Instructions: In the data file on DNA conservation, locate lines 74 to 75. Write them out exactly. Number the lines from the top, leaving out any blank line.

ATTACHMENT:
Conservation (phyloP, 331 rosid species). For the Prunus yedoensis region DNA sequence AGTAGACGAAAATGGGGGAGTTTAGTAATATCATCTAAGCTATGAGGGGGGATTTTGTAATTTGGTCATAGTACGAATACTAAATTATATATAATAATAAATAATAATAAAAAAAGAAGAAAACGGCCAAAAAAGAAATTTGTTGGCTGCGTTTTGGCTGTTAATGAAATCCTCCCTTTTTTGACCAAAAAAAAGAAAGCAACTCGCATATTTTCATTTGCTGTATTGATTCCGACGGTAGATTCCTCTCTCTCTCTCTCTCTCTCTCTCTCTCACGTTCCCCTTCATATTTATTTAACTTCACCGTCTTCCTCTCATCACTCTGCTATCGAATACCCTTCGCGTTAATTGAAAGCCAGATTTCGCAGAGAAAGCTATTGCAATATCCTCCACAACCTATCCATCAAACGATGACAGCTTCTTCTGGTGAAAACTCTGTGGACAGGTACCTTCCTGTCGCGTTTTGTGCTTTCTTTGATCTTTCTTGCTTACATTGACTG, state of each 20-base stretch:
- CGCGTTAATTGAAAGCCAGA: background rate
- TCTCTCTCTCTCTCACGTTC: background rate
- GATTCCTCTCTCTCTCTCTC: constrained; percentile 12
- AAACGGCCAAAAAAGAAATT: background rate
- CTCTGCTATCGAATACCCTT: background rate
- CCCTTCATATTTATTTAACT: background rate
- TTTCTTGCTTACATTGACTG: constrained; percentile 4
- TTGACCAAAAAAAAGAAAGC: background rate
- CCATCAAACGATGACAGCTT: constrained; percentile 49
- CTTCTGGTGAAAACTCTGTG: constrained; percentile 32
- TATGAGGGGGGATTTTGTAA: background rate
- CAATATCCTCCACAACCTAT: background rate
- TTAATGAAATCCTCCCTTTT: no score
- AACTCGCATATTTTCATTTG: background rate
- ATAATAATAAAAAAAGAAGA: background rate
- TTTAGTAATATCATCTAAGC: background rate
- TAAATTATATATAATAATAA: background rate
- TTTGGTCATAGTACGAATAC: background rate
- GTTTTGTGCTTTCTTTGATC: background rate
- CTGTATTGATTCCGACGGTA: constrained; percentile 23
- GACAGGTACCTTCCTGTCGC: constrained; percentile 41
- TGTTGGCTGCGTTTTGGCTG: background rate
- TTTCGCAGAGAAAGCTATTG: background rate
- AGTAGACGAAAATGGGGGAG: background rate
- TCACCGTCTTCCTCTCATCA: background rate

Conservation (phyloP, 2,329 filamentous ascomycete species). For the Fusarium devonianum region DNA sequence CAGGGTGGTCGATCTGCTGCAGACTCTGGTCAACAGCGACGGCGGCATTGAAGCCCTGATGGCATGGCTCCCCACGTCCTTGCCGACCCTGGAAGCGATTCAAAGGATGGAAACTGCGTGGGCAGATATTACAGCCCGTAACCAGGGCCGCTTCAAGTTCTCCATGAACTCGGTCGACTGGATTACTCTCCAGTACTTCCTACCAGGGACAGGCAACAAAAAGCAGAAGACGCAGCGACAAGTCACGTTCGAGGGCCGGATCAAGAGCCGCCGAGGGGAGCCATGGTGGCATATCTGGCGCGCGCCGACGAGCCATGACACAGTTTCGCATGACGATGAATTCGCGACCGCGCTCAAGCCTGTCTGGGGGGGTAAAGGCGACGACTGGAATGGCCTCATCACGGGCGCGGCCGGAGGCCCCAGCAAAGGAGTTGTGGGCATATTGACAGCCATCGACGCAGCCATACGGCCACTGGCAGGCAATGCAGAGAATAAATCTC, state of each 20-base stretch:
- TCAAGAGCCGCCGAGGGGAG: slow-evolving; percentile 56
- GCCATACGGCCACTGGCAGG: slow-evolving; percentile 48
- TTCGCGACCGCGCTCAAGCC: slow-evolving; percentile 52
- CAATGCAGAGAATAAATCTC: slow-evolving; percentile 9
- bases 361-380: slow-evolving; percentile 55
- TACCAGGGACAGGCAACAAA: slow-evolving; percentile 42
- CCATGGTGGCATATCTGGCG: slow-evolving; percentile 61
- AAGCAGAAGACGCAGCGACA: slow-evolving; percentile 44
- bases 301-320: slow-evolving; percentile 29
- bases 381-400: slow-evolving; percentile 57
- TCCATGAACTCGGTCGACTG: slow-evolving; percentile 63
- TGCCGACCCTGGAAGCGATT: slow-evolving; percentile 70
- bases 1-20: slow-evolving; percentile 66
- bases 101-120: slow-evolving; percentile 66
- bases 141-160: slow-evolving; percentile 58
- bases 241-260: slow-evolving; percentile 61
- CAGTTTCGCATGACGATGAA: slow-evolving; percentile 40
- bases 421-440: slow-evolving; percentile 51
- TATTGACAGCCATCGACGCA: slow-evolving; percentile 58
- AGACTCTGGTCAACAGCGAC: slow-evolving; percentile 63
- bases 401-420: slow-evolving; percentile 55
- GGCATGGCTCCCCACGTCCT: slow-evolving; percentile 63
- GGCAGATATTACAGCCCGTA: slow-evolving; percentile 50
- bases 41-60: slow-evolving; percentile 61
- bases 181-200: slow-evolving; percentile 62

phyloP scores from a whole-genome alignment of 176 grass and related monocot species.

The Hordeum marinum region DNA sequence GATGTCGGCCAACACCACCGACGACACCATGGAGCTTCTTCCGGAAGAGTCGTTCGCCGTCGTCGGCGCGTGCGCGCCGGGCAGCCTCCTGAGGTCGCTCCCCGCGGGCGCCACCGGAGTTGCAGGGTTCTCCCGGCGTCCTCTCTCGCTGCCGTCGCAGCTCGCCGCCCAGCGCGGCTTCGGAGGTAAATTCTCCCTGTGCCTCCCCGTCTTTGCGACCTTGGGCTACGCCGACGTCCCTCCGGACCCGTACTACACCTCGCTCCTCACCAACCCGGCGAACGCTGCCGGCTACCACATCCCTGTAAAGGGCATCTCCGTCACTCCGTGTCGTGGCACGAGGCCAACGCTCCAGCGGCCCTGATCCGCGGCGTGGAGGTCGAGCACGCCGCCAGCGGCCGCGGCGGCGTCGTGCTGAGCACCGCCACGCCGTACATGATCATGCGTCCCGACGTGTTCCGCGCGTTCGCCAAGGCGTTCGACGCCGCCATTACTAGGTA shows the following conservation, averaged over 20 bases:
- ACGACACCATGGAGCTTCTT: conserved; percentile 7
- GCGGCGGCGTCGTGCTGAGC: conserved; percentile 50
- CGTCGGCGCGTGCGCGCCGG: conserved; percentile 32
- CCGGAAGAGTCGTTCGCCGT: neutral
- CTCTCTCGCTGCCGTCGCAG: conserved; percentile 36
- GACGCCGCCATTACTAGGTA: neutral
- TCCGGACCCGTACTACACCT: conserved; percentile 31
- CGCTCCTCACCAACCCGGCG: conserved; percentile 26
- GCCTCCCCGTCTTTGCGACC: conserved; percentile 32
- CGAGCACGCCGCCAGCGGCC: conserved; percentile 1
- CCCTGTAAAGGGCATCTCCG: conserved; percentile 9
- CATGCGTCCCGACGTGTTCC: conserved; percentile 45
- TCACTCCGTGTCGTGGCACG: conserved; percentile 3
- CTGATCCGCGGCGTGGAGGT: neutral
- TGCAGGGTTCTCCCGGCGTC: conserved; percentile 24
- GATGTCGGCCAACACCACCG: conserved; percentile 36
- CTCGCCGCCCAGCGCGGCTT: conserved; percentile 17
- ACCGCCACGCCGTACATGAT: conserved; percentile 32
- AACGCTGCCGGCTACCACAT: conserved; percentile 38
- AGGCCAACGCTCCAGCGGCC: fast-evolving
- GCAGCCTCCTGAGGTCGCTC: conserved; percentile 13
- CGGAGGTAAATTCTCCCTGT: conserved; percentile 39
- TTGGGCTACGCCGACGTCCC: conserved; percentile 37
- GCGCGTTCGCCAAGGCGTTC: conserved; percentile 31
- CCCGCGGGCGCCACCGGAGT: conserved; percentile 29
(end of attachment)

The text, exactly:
- AGGCCAACGCTCCAGCGGCC: fast-evolving
- GCAGCCTCCTGAGGTCGCTC: conserved; percentile 13